• We would like to point out that even a report on EMA/HTA parallel scientific advice suggests that in a future concept of this activity the advice should indeed not be legally binding but should be considered “scientifically binding”.(2) This has been the outcome of a workshop at EMA on the topic and highlights possible pressures put not only on persons involved in both advice and evaluation but also on the regulators generally. This is specifically critical because according to our experience medicine producers use scientific advice procedures to “negotiate” the level of evidence to be generated in a drug development programme.

4. Is the way in which EMA engages with medicine developers in pre-submission activities sufficiently transparent? If you believe that greater transparency in pre-submission activities is necessary, how might greater transparency affect: i. EMA’s operations (for example the efficiency of its procedures, or its ability to engage with medicine developers) and ii. medicine developers?

  • EMA’s engagement with medicine developers is not sufficiently transparent. So far only very limited information (like the number of procedures) is available. There is no information on the content of the advice available in the public domain.
  • The lack of transparency of EMA scientific advice has been problematic in German HTA procedures. There have been a number of cases, where medicine developers stated that specific study design features criticised in the discussion during the HTA, had been based on recommendations from regulatory scientific advice. Without transparent information on the regulatory scientific advice in the public domain, the participants of the HTA discussion do not have the possibility to assess this information.
  • We cannot see how EMA’s operations would be negatively affected by greater transparency. On the contrary, we feel that increased transparency would support EMA’s position as an independent regulator.
  • We also do not think that medicine producers would be negatively affected because of the mostly generic nature of the advice and the fact that most of the information on planned study programmes is available elsewhere. On the contrary, in general medicine producers could benefit from public information on EMA recommendations from scientific advice due to resource savings and timely information (please see Question 6). From our point of view, medicine developers could feel disadvantaged only when they would hope the advice procedure could result in decreased requirements or could somehow bind the Regulator.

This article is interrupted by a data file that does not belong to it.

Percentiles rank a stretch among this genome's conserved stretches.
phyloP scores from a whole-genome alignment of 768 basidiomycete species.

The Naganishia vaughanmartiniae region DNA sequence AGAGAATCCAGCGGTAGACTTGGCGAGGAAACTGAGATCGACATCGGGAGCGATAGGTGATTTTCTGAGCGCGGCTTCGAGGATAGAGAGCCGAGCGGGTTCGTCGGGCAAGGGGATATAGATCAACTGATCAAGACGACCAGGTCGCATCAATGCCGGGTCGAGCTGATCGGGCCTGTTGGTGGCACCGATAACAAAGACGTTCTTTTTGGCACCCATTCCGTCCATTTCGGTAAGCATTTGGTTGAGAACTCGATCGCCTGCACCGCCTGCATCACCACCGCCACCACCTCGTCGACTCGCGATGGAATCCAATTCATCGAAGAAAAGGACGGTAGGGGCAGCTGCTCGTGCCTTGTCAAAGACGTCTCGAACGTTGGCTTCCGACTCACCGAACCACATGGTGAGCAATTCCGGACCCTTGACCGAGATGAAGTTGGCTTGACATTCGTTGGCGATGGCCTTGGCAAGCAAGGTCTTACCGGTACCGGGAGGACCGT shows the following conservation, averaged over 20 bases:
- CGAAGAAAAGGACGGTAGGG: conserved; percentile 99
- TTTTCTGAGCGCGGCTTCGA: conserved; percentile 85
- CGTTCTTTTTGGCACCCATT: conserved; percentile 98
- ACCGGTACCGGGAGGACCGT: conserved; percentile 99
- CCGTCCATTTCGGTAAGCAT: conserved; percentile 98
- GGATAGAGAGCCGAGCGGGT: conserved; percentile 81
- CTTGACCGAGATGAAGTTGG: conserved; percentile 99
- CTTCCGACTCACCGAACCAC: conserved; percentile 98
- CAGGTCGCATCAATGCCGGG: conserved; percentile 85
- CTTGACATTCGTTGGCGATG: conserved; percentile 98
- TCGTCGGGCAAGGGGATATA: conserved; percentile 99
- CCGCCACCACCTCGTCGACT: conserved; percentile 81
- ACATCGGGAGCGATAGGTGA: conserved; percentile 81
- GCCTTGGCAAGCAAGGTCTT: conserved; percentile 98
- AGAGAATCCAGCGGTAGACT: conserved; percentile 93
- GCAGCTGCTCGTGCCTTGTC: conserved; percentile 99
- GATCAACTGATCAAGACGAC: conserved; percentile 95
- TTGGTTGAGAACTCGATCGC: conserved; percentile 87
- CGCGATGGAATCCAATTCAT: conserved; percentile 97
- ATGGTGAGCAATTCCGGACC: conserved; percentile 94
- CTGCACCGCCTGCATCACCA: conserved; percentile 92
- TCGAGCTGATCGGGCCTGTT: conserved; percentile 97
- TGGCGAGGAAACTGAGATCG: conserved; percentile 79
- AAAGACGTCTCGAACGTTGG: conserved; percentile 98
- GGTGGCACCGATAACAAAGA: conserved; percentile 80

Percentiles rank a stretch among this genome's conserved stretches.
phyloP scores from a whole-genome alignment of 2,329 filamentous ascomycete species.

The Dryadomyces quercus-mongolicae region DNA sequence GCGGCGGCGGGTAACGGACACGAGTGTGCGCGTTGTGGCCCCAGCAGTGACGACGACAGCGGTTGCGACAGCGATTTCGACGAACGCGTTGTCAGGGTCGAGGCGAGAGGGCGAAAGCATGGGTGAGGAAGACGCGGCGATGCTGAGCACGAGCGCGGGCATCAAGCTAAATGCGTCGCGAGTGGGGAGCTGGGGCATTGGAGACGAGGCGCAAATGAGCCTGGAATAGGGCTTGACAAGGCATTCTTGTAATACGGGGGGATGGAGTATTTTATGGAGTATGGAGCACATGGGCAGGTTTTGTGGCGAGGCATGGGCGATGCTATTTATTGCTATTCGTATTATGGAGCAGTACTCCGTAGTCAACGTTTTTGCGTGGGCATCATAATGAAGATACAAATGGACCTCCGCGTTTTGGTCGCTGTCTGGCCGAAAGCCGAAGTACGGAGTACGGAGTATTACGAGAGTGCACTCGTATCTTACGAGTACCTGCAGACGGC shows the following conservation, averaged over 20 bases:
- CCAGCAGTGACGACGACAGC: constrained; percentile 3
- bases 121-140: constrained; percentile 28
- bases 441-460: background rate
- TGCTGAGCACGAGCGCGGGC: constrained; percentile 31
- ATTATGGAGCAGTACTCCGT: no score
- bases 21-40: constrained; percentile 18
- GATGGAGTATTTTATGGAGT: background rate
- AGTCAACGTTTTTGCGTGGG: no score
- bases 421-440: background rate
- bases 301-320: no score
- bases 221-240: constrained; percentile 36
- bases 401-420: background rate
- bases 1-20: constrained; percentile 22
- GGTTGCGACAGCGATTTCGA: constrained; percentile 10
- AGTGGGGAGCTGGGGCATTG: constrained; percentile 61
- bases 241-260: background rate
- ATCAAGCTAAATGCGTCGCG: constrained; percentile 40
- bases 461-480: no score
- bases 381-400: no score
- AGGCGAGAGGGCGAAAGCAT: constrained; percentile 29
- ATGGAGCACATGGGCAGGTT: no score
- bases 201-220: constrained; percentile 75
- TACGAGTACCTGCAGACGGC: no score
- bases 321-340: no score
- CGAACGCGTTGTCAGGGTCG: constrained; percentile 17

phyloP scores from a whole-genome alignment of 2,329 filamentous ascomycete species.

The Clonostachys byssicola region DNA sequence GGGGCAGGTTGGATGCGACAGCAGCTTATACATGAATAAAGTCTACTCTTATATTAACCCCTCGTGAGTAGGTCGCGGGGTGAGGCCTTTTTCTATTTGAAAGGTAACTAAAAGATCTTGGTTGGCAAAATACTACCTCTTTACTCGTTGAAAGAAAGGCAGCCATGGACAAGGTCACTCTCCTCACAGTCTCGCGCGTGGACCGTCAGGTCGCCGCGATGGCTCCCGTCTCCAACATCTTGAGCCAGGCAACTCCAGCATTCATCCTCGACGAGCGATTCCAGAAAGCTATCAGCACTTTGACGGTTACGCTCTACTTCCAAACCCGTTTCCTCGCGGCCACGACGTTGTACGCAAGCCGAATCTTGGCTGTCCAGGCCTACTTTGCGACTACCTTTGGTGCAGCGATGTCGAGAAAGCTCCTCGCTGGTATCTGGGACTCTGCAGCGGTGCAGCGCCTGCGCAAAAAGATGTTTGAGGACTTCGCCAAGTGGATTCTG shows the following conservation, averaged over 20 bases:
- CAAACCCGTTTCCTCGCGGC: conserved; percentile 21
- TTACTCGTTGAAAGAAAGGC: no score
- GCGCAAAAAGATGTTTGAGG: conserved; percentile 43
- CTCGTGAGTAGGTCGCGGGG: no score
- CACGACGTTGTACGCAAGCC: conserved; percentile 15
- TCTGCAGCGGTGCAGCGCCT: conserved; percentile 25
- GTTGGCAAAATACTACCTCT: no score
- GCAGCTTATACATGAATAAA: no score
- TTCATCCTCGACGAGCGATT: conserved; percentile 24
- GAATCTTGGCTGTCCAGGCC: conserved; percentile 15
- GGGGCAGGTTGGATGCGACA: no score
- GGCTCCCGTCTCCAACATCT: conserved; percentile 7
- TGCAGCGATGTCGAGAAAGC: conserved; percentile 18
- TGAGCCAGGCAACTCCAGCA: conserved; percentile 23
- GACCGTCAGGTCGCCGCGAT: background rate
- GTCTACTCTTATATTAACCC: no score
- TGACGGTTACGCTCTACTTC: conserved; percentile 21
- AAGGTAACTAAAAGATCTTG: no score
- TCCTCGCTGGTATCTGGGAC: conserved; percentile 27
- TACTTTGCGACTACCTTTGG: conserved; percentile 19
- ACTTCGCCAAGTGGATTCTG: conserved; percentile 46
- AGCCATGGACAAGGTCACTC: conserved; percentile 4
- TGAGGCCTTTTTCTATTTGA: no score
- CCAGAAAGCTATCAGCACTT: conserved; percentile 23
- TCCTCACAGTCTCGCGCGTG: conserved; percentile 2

5. Is there a need, in particular, to enhance the transparency of scientific advice EMA provides to medicine developers? Would it, in your opinion, be useful or harmful, for example, if EMA:- disclosed the names of the officials and experts involved in the procedures;- disclosed the questions posed in scientific advice procedures; and/or- made public comprehensive information on the advice given.If you have other suggestions, for example regarding the timing of the publishing of information on scientific advice, please give details and the reasons for your suggestions.

  • There is a need to enhance the transparency of scientific advice to medicine developers.
  • Due to the lack of public information on the content of scientific advice, it is not possible to analyse if the aims of the procedure are met or if any disadvantages to regulatory decision making result from the procedure.
  • From our point of view, the questions and comprehensive information on the advice given should be made publicly available. This might not only overcome the disadvantages of the current lack of transparency but would potentially even improve drug development as described in our answers to Question 6.
  • Concerning the development of information on scientific advice content in a Q&A format as described in our answer to Question 7, this should be made publicly available continuously because this advice would then inform general drug development as timely as possible. This is specifically important in rapidly evolving areas. Any remaining individual scientific advice to medicine developers should be made publicly available at the point of marketing authorisation because once the drug is used by patients the complete basis of it’s approval should be publicly available.